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Opt Express. 2006 Aug 7;14(16):7159-71.

Optical coherence tomography of cell dynamics in three-dimensional tissue models.

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  • 1Biophotonics Imaging Laboratory, Beckman Institute for Advanced Science and Technology, Department of Electrical and Computer Engineering, University of Illinois at Urbana-Champaign, Urbana, IL 61801, USA.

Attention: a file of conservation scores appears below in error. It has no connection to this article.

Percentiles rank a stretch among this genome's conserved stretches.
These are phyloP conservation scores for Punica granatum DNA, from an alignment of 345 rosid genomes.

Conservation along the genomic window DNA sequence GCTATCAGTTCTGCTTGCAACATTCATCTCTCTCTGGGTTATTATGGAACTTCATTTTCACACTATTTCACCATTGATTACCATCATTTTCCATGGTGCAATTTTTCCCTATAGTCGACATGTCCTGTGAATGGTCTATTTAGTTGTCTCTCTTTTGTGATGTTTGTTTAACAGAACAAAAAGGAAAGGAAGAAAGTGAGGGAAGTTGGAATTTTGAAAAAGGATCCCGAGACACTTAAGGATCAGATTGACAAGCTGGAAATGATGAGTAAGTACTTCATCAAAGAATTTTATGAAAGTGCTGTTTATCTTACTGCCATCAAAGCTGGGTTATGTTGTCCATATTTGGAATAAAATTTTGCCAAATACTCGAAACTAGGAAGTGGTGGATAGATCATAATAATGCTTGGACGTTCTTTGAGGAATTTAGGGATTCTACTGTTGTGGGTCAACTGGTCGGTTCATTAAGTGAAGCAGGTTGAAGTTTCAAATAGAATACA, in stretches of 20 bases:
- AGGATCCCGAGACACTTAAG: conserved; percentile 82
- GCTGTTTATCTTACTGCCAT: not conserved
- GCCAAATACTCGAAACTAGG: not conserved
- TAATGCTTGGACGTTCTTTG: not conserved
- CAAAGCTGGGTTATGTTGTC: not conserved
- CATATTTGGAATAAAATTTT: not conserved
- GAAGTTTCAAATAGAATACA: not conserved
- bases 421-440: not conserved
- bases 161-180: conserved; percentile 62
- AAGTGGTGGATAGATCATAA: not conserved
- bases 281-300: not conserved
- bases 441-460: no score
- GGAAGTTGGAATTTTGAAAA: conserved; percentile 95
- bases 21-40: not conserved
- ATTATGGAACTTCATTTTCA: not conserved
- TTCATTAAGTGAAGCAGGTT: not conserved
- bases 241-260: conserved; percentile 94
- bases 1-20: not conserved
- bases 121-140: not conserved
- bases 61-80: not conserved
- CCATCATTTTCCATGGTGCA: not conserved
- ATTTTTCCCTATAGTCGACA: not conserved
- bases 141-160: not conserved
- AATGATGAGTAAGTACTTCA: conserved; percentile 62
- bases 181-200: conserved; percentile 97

Three-dimensional cell-based tissue models have been increasingly useful in the fields of tissue engineering, drug discovery, and cell biology. While techniques for building these tissue models have been advanced, there have been increasing demands for imaging techniques that are capable of assessing complex dynamic three-dimensional cell behavior in real-time and at larger depths in highly-scattering scaffolds. Understanding these cell behaviors requires advanced imaging tools to progress from characterizing two-dimensional cell cultures to complex, highly-scattering, thick three-dimensional tissue constructs. Optical coherence tomography (OCT) is an emerging biomedical imaging technique that can perform cellular-resolution imaging in situ and in real-time. In this study, we demonstrate that it is possible to use OCT to evaluate dynamic cell behavior and function in a quantitative fashion in four dimensions (three-dimensional space plus time). We investigated and characterized in thick tissue models a variety of cell processes, such as chemotaxis migration, proliferation, de-adhesion, and cell-material interactions. This optical imaging technique was developed and utilized in order to gain new insights into how chemical and/or mechanical microenvironments influence cellular dynamics in multiple dimensions. With deep imaging penetration and increased spatial and temporal resolution in three-dimensional space, OCT will be a useful tool for improving our understanding of complex biological interactions at the cellular level.

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